|Renée Zellweger||Performers||Presented the Oscar for Best Actor in a Supporting Role|
|Zhang Ziyi||Presenter||Co-presented the Oscar for Best Visual Effects|
Opting for a younger a face in an attempt to increase viewership while while renewing interest with the nominated films, producer Gil Cates selected actor and comedian Chris Rock to host the 2005 ceremony. Cates explained his decision to hire Rock for the telecast in a press release saying, "I am a huge fan of Chris Rock. He always makes me laugh and he always has something interesting to say. Chris represents the best of the new generation of comics. Having him host the Oscars is terrific. I can't wait."
Several other people were involved with the production of the ceremony. Film composer and musician Bill Conti served as musical director of the ceremony. AMPAS graphics designer Brett Davidson designed the official ceremony poster consisting of a profile of the Oscar statuette in front of four neon-colored squares. Freelance producer Cochise and media firm Dig and Media Island released a trailer shown in movie theaters nationwide promoting the ceremony featuring clips from past Oscar ceremonies against the four squares backdrop in the aforementioned poster. The trailer featured the song "Hey Mama" by The Black Eyed Peas.
Box office performance of nominated films
When the nominations has been announced on January 25, the field of Best Picture nominees did not include a bonafide blockbuster at the U.S. box office. Ray was the highest grossing film among the Best Picture nominees with $73 million in domestic box office receipts. The film was followed by The Aviator ($58.4 million), Finding Neverland ($32.7 million), Sideways ($32.4 million), and finally Million Dollar Baby ($8.4 million).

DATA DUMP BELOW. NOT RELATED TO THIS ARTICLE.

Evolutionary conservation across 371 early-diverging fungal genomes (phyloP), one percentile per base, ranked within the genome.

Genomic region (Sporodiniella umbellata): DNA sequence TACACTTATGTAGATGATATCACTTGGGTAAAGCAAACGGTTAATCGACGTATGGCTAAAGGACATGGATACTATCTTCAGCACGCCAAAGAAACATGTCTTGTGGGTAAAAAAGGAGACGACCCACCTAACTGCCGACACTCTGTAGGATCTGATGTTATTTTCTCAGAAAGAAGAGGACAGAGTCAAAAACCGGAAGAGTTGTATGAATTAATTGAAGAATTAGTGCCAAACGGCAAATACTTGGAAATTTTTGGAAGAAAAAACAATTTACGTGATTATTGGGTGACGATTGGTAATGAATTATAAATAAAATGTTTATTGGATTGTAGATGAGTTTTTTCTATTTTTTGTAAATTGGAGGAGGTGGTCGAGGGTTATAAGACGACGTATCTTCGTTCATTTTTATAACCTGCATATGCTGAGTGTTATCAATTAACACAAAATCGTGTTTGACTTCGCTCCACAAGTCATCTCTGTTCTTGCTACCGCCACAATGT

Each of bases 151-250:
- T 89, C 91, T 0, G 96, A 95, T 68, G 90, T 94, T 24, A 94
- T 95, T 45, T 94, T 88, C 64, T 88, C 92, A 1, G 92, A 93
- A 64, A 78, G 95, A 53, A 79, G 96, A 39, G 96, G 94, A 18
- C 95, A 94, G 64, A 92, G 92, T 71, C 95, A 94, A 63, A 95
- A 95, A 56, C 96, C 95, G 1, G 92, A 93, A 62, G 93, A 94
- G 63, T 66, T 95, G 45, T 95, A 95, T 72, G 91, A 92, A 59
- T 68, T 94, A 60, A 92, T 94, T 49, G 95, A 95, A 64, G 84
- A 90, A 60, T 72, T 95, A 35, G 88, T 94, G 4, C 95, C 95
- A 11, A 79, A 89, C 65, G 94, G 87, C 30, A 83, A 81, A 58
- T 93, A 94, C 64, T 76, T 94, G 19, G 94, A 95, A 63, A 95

On the top 50 grossing movies of the year, 44 nominations went to 14 films on the list. Only Shrek 2 (1st), The Incredibles (4th), Shark Tale (11th), Collateral (22nd), Ray (37th), and The Aviator (49th) were nominated for Best Picture, Best Animated Feature, directing, acting, or screenwriting. The other top 50 box office hits that earned the nominations were Spider-Man 2 (2nd), The Passion of the Christ (3rd), Harry Potter and the Prisoner of Azkaban (5th), The Polar Express (10th), I, Robot (12th), Troy (13th), Lemony Snicket's A Series of Unfortunate Events (18th), and The Village (20th).
The show received a mixed reception from media publications. Some media outlets were more critical of the show. USA Today television critic Robert Bianco bemoaned, "Loud, snide and dismissive, he wasn't just a disappointment; he ranks up there with the worst hosts ever." He also derided the decision to have several nominees of several technical categories stand on stage calling it embarrassing and disrespectful. Columnist Robert. P. Lawrence of U-T San Diego lamented, "It was a frustratingly average, three-hour-12-minute exhibition of mutual admiration in the inimitable Hollywood style." He later commented that despite Rock's edgy and provocative opening, his humor and energy diminished as the night wore on. Vince Horiuchi of The Salt Lake Tribune wrote of Rock's mediocre performance, "He was bound by stale jokes (none of the winners "tested positive for steroids"), a rigid opening monologue (he didn't even make reference to his prior controversial comments about the Oscars), and tired comedy bits (Rock playing like Catherine Zeta-Jones with Adam Sandler)." In addition, he also criticized the cast and production of the ceremony calling it "moribund" and "clumsy."